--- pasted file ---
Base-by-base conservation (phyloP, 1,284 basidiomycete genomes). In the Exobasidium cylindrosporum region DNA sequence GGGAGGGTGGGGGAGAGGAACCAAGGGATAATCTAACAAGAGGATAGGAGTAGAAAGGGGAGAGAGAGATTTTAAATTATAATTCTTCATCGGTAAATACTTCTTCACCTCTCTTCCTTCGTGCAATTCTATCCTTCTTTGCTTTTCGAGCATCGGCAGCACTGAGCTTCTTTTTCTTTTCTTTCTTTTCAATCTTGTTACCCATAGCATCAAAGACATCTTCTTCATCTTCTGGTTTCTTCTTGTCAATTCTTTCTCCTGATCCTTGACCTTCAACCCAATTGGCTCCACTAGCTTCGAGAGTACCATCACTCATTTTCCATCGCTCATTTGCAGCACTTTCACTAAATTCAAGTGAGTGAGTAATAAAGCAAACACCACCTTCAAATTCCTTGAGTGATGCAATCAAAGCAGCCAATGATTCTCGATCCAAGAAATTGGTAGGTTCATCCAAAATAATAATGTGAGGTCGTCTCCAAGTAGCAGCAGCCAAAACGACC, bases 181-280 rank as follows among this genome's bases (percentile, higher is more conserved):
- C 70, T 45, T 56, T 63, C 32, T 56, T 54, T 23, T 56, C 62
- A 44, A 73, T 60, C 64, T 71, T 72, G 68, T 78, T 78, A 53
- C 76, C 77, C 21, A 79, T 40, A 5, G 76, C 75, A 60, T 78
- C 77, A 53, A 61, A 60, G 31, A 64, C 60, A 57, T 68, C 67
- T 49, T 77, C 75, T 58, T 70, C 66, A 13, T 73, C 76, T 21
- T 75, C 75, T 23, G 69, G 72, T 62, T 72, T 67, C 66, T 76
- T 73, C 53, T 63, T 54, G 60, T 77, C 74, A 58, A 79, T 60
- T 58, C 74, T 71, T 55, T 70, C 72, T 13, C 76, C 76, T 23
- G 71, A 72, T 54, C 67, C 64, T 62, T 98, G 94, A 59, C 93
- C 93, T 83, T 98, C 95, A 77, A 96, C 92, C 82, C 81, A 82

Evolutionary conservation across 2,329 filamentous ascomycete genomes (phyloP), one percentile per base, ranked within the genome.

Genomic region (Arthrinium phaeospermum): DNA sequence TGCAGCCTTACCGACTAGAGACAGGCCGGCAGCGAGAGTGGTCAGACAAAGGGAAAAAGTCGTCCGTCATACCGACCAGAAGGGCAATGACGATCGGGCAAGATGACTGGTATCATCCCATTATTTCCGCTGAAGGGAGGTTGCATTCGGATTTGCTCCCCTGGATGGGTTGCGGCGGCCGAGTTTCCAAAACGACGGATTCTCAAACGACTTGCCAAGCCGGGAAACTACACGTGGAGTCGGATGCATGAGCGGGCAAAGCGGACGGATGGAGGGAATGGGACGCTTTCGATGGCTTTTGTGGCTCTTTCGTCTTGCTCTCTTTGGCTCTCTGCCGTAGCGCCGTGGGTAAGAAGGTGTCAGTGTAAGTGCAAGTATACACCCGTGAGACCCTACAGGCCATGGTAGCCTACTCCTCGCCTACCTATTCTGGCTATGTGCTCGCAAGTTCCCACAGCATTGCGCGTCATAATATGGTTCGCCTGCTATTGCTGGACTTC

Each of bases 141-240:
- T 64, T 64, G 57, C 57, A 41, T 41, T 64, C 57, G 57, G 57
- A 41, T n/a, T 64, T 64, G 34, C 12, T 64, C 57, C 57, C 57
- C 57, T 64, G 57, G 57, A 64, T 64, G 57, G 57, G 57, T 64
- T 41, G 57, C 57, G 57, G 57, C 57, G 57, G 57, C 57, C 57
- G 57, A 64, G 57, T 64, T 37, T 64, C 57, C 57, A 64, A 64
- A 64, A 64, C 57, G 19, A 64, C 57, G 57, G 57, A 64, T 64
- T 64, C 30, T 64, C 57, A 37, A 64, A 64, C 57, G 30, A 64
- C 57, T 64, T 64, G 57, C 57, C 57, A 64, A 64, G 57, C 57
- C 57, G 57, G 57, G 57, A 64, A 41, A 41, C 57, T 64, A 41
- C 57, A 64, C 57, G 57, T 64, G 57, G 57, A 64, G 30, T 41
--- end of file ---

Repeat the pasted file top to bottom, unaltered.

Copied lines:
Base-by-base conservation (phyloP, 1,284 basidiomycete genomes). In the Exobasidium cylindrosporum region DNA sequence GGGAGGGTGGGGGAGAGGAACCAAGGGATAATCTAACAAGAGGATAGGAGTAGAAAGGGGAGAGAGAGATTTTAAATTATAATTCTTCATCGGTAAATACTTCTTCACCTCTCTTCCTTCGTGCAATTCTATCCTTCTTTGCTTTTCGAGCATCGGCAGCACTGAGCTTCTTTTTCTTTTCTTTCTTTTCAATCTTGTTACCCATAGCATCAAAGACATCTTCTTCATCTTCTGGTTTCTTCTTGTCAATTCTTTCTCCTGATCCTTGACCTTCAACCCAATTGGCTCCACTAGCTTCGAGAGTACCATCACTCATTTTCCATCGCTCATTTGCAGCACTTTCACTAAATTCAAGTGAGTGAGTAATAAAGCAAACACCACCTTCAAATTCCTTGAGTGATGCAATCAAAGCAGCCAATGATTCTCGATCCAAGAAATTGGTAGGTTCATCCAAAATAATAATGTGAGGTCGTCTCCAAGTAGCAGCAGCCAAAACGACC, bases 181-280 rank as follows among this genome's bases (percentile, higher is more conserved):
- C 70, T 45, T 56, T 63, C 32, T 56, T 54, T 23, T 56, C 62
- A 44, A 73, T 60, C 64, T 71, T 72, G 68, T 78, T 78, A 53
- C 76, C 77, C 21, A 79, T 40, A 5, G 76, C 75, A 60, T 78
- C 77, A 53, A 61, A 60, G 31, A 64, C 60, A 57, T 68, C 67
- T 49, T 77, C 75, T 58, T 70, C 66, A 13, T 73, C 76, T 21
- T 75, C 75, T 23, G 69, G 72, T 62, T 72, T 67, C 66, T 76
- T 73, C 53, T 63, T 54, G 60, T 77, C 74, A 58, A 79, T 60
- T 58, C 74, T 71, T 55, T 70, C 72, T 13, C 76, C 76, T 23
- G 71, A 72, T 54, C 67, C 64, T 62, T 98, G 94, A 59, C 93
- C 93, T 83, T 98, C 95, A 77, A 96, C 92, C 82, C 81, A 82

Evolutionary conservation across 2,329 filamentous ascomycete genomes (phyloP), one percentile per base, ranked within the genome.

Genomic region (Arthrinium phaeospermum): DNA sequence TGCAGCCTTACCGACTAGAGACAGGCCGGCAGCGAGAGTGGTCAGACAAAGGGAAAAAGTCGTCCGTCATACCGACCAGAAGGGCAATGACGATCGGGCAAGATGACTGGTATCATCCCATTATTTCCGCTGAAGGGAGGTTGCATTCGGATTTGCTCCCCTGGATGGGTTGCGGCGGCCGAGTTTCCAAAACGACGGATTCTCAAACGACTTGCCAAGCCGGGAAACTACACGTGGAGTCGGATGCATGAGCGGGCAAAGCGGACGGATGGAGGGAATGGGACGCTTTCGATGGCTTTTGTGGCTCTTTCGTCTTGCTCTCTTTGGCTCTCTGCCGTAGCGCCGTGGGTAAGAAGGTGTCAGTGTAAGTGCAAGTATACACCCGTGAGACCCTACAGGCCATGGTAGCCTACTCCTCGCCTACCTATTCTGGCTATGTGCTCGCAAGTTCCCACAGCATTGCGCGTCATAATATGGTTCGCCTGCTATTGCTGGACTTC

Each of bases 141-240:
- T 64, T 64, G 57, C 57, A 41, T 41, T 64, C 57, G 57, G 57
- A 41, T n/a, T 64, T 64, G 34, C 12, T 64, C 57, C 57, C 57
- C 57, T 64, G 57, G 57, A 64, T 64, G 57, G 57, G 57, T 64
- T 41, G 57, C 57, G 57, G 57, C 57, G 57, G 57, C 57, C 57
- G 57, A 64, G 57, T 64, T 37, T 64, C 57, C 57, A 64, A 64
- A 64, A 64, C 57, G 19, A 64, C 57, G 57, G 57, A 64, T 64
- T 64, C 30, T 64, C 57, A 37, A 64, A 64, C 57, G 30, A 64
- C 57, T 64, T 64, G 57, C 57, C 57, A 64, A 64, G 57, C 57
- C 57, G 57, G 57, G 57, A 64, A 41, A 41, C 57, T 64, A 41
- C 57, A 64, C 57, G 57, T 64, G 57, G 57, A 64, G 30, T 41